The study shows that firms lost 1.12-2.15% of their value on average. The decrease amounted to roughly $24.9 billion to $47.9 billion in lost value for FINSA-affected firms over a three-day event window. "We looked at every single company and each industry, and on average the shares went down," says Miller. The amount lost represents a lower figure than the total costs of FINSA because private firms are not part of the study. Additionally, the impact of financial protectionism harms shareholder wealth via a less liquid market for corporate control or ownership.

There are implications for economic activity in the longer term related to financial protectionism. Miller states, "A 2% drop in one company in three days is a big drop.”

Less investment, more costs
Financial protectionism deters foreign investment and reduces equity prices, surmise the authors. Distressed firms that may benefit from a foreign acquirer are being limited by the government actions. The study shows that domestic acquirers did not come to the rescue either.

An element of political risk is added by giving Congress a larger role in the investment approval process. Earlier research shows that this uncertainty decreases investment activity. The costs imposed by FINSA include delays in an acquisition's timeline and the risk of competitors bidding against the would-be acquirer. Additionally, costly national security risk mitigation agreements are more likely to burden a would-be acquirer and these costs tend to be large. News articles post-FINSA enactment indicate a steady rise in withdrawn offers for U.S. firms.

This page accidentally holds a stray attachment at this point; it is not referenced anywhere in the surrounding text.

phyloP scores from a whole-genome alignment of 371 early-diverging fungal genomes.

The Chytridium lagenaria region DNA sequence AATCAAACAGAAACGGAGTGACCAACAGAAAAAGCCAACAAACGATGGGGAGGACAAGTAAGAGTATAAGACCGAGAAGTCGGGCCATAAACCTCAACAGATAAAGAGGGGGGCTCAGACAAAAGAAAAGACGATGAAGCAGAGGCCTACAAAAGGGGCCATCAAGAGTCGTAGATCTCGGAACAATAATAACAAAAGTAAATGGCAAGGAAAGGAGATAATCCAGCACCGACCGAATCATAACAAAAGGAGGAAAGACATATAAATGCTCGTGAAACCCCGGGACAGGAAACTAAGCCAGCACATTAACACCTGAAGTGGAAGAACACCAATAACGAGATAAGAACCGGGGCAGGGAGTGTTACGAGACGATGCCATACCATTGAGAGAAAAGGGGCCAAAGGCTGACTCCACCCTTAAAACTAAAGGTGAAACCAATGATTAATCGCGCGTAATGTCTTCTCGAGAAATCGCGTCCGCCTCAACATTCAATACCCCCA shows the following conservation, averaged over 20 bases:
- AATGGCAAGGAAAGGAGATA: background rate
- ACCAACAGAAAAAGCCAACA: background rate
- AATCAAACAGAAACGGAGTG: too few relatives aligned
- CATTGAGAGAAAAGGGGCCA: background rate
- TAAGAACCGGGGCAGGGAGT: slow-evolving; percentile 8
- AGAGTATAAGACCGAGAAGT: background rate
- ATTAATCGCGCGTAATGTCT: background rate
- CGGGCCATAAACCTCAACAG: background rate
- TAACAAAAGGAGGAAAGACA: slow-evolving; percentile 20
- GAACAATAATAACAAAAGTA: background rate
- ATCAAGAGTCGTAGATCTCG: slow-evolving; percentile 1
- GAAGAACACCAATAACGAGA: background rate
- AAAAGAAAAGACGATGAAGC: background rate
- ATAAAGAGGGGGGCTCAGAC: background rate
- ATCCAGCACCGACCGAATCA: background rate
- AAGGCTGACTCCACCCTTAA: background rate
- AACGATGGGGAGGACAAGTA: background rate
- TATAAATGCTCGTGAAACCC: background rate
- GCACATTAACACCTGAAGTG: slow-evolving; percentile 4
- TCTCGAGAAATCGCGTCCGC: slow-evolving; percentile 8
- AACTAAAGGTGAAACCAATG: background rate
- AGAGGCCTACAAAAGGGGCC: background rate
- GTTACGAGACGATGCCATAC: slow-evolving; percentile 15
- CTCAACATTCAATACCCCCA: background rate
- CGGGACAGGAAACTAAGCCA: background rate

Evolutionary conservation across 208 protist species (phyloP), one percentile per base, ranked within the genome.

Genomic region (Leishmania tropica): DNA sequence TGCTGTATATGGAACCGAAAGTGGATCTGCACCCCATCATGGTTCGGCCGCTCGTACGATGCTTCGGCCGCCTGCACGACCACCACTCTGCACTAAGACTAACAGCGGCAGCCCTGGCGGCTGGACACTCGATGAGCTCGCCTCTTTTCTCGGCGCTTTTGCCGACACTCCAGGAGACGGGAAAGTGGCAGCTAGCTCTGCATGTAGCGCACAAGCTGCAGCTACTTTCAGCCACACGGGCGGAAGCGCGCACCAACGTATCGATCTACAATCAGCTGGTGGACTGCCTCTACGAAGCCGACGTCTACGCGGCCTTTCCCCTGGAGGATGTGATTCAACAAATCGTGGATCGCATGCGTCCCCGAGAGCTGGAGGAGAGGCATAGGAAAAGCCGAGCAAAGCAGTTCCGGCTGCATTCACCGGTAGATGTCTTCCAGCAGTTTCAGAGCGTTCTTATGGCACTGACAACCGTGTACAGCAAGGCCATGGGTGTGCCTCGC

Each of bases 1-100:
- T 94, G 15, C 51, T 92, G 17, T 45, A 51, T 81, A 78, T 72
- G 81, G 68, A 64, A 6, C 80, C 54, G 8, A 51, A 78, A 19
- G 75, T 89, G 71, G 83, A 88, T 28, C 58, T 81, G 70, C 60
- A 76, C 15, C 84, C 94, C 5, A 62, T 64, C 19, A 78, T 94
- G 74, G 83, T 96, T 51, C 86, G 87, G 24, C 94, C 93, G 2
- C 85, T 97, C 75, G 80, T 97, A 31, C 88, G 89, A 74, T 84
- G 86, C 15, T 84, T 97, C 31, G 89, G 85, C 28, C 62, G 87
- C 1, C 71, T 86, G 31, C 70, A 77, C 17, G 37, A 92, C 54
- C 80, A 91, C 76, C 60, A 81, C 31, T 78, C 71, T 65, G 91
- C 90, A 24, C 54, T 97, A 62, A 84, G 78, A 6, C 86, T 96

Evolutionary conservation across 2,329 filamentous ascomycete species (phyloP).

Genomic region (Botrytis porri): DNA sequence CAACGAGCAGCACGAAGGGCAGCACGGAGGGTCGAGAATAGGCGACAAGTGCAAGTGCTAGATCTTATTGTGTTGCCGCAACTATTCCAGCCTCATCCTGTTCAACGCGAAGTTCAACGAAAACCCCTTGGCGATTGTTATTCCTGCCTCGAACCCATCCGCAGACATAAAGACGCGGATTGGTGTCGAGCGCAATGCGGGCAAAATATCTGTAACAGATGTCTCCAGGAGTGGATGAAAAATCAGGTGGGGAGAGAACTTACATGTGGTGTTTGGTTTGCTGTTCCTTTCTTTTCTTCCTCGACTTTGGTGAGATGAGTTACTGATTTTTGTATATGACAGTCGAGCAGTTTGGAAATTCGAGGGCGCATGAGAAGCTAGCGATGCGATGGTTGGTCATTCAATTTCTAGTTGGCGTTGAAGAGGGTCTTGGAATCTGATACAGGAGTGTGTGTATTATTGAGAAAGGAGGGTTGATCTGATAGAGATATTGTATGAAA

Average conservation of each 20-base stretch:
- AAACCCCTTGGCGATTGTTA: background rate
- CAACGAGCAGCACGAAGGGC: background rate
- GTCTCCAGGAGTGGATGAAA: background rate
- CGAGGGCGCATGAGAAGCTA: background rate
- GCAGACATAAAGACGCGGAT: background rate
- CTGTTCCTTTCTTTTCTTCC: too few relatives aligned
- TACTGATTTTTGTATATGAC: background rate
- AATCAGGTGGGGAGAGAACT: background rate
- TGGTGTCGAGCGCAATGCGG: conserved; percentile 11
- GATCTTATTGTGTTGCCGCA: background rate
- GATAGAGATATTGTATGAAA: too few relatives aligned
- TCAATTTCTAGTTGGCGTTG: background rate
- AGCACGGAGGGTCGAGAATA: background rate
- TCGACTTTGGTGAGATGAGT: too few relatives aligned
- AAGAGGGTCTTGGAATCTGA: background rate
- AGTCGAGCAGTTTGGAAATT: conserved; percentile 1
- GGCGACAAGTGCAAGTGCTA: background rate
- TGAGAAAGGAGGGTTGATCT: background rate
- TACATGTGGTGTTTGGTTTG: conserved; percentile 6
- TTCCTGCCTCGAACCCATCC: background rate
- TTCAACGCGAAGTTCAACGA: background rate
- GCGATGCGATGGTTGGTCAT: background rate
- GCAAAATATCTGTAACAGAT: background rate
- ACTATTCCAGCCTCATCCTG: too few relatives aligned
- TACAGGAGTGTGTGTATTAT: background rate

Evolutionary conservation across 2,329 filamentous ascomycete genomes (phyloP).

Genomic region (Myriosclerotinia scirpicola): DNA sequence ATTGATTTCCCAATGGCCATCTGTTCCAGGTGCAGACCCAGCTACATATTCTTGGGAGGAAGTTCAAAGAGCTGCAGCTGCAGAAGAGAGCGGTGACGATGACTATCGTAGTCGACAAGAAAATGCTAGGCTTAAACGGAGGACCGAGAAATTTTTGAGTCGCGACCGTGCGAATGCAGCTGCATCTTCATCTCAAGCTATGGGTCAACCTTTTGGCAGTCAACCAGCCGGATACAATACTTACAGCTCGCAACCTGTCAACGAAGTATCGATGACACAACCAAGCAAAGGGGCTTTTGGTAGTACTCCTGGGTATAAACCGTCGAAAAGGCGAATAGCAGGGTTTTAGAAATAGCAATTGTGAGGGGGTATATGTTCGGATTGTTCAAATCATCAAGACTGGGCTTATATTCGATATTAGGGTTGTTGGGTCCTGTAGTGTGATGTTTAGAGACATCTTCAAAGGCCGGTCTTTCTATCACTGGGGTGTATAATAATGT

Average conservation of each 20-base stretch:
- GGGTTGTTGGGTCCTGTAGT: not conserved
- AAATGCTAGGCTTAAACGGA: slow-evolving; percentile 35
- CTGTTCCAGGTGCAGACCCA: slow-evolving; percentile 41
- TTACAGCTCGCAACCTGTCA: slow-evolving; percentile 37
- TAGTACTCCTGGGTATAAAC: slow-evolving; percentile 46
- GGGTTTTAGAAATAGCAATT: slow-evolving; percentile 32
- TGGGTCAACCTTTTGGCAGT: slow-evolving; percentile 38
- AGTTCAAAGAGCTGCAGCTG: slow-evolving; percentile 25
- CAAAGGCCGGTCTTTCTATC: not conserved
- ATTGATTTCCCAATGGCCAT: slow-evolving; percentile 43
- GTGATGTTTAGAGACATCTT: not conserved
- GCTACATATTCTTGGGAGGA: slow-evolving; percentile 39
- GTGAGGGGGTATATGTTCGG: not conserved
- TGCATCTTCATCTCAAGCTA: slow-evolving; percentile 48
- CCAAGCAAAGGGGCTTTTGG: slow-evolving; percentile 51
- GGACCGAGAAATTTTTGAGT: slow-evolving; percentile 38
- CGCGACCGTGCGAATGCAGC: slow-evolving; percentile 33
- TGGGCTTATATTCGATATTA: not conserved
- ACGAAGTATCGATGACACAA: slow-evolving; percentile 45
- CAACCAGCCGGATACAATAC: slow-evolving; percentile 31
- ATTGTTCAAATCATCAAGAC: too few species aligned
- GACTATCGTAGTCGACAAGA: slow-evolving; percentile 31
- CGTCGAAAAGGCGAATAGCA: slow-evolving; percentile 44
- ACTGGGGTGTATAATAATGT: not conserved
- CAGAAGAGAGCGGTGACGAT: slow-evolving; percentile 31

The problem is that we don't know who the Committee investigates exactly, says Miller. The information is not publicly available. "We looked at this somewhat by looking at news articles and SEC filings," notes Miller. "It's very opaque. You don't know whether it's political or justified."

How justified is this legislative and extra-regulatory activity? Miller answers, "Some of it is just sentiment around the globe. Some of it is just that people don't like foreign companies buying their domestic institutions." Previously, foreign deals under scrutiny of were one-offs, but now the government has ratcheted up its activity. The protectionism is formalized into law. "Our study looks at this first instance of legal, mandated protectionism which has considerable teeth," summarizes Miller. "What does that do? We show it causes takeovers to be muted and affect the value of the firm."

Policy makers should pay attention to the costs of financial protectionism. The efficient allocation of capital and resources across borders is at risk too, adds Miller.

"Financial Protectionism, M&A Activity, and Shareholder Wealth" by Darius Miller, Caruth Chair in Finance of the Cox School of Business, Southern Methodist University; David Godsell, University of Illinois at Urbana-Champaign; and Ugur Lel of University of Georgia is under review.

Written by Jennifer Warren.

Jill DeTemple, Darius Miller and Yildirim Hürmüzlü were named SMU’s 2015-17 Altshuler Distinguished Teaching Professors during the University’s Board of Trustees meeting in May.